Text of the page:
Letter to the Editor: City could have done more to notify citizens about changes in building heights


Dear Editor:

In a split vote (5-2) the Mountlake Terrace City Council approved new heights of up to 12 story buildings* (180 feet) as incentives to builders in the Gateway freeway district (near the Mountlake 9 and former Compusa buildings and including the grounds of Evergreen School). That would tower over the backyards of the nearly 130 households just east of the former Evergreen School property.** If developed it would be 120 feet above the tree line based on the city staff’s own presentation. That, despite the fact that much of the tree border they proudly point to is infested with ivy (which may eventually destroy that hedge anyway).

But that is not all. They let stand an incentive program for development rights (called TDR, transfer of development rights) which would allow builders to ratchet heights in that district up to nearly 300 feet high!* That is almost three times the already massive Sterling Building which faces the freeway in that district.**

When I inquired as a Terrace citizen what process of notification they took for the citizens directly affected (those households due east)** and the other Terrace citizens who might be faced with a nearly 300 foot monolith at our southern border under the regulations they were approving (see the Table 19.60.050.B Freeway/Tourist Zone Dimensional Requirements by Building District on the Terrace city website*), they weakly proclaimed they had done the (minimum) amount required by law. Because they have as a council spent three sessions on this matter, it is clear that they know this is an important matter. Yet they provide no other than the “customary” notice? Who regularly checks the city’s website anyway? And if you did, would you know where to look?

A concerned Mountlake Terrace citizen,
Stephen Barnes

*Table is on page 3 in attached “Proposed Ordinance” which was accepted as presented from the staff without change except as amended in red.
**Attached staff presentation showing the sections in question (C & D) & their clear proximity to potential development and undeniable thrust beyond the tree line at the proposed heights (D: slide p6 B with p7 A and C: p7 B with its height of the Sterling Building displayed as dots and a 12 story shooting above that building at nearly double the height on p8, slide A) Not shown is an allowed potential 20 story structure which would be at 635 feet above sea level, two thirds above the depicted tree tops!


  1. Do people really think that someone will put up a 300′ building in MLT? 3 stories is an outdated rule. Because a height is allowed does NOT mean someone will build up to it. There are a few levels in between that and the ground. It’s called options of which there really weren’t many before. Progress my friend.

  2. Thanks Jarrod for your response. Clearly you have not considered how close we are to Seattle. With both Shoreline & Lynnwood halting at eight stories (which I recommended to the City Council), we are only providing opportunity for some mega developer to overshadow our citizens in the south of our city. This runs counter to the City Council’s preamble which we are discussing which clearly stated “19.60.010 Purpose. A. The purpose of this chapter is to provide for an attractive commercial and mixed use district that: 1. SERVES AS A WELCOMING gateway to the community (my emphasis)” A monolith or two of such proportions overshadow and don’t reflect our community.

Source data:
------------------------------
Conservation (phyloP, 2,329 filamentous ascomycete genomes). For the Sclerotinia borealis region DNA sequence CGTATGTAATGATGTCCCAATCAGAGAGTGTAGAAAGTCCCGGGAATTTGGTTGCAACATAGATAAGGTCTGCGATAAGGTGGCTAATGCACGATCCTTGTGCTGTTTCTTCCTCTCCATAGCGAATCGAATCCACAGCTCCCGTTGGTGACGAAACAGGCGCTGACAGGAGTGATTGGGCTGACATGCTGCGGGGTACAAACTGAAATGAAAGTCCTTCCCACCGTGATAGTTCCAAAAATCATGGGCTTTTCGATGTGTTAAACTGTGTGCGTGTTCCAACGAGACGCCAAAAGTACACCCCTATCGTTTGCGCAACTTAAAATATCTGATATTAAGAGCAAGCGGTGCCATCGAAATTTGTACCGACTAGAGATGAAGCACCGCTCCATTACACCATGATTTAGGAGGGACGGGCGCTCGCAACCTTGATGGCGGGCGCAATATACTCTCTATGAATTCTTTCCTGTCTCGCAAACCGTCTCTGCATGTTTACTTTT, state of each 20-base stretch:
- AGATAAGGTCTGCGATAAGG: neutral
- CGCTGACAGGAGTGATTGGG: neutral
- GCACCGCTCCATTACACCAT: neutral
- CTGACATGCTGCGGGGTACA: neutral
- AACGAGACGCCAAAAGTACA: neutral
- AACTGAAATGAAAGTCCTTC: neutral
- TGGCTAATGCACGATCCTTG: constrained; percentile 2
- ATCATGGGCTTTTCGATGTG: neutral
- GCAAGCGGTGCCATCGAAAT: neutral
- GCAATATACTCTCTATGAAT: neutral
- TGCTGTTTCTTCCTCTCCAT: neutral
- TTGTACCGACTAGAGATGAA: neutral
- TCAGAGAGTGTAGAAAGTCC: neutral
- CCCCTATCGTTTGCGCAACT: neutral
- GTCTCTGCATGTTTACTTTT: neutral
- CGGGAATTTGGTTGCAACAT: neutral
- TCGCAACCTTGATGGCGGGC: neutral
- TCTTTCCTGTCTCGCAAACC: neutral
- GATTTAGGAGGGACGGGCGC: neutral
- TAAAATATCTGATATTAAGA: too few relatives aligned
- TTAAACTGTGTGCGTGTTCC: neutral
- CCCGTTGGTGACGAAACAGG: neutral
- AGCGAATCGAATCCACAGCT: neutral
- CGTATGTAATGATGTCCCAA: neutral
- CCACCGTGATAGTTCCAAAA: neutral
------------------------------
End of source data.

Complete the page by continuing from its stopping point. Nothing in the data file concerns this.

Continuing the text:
• Neither does a waste collection center reflect our community but we’ve got one. Warts an’ all.

      it would be one thing if taller buildings of this proposed maximum height were in the Town Center area. That’s not the case. Taller buildings in the area in question would go right next to an already-tall building, right next to the freeway, and right next to a major transit hub. In other words, in a location that already is developed for or to support this type of high-density commercial use. That ship has sailed.

      People may threaten to move elsewhere before or when the building starts. In all likelihood they will not. They may lose some westerly view and late-afternoon sun but they may very well also lose that lovely view of the freeway congestion each morning and afternoon, and will hear fewer horns blaring and fewer diesel engines gearing up and down. It’s a tradeoff.

      I’m hoping for mid-rise, similar to or shorter than what’s already just south, but that’s just me.

      Rather than threatening to leave, which influences nobody, people who feel threatened by this proposed development should consider extracting as much environmental buffer and other concessionary elements out of the area as they can. Dial down the hyperbole and maximize the potential environmental benefit of the land separating existing residences from the area to be developed. Consider planting fast-growing trees NOW, so they’ll already be 20-30 feet tall when the construction starts. Insist on more tall trees in front of the buildings so that more green and less building is visible from the east. Go from there.

  3. Thanks Robert for your two cents. The “already tall building” to which you refer is the Sterling Building which will be dwarfed by either of the tall provisions the City Council approved / let stand. At 95 feet (the staff’s reckoning) it will be HALF the lower top of 180 feet (12 stories) now allowed and a TDR building could be a massive 300 feet, three times that current building. My argument is that it is out of character for our community. Unless the secret agenda is to push out current citizens while crafting a new Redmond or Bellevue. Just stand near the Sterling Building & imagine it three times as high! Doesn’t look like Mountlake Terrace to me.


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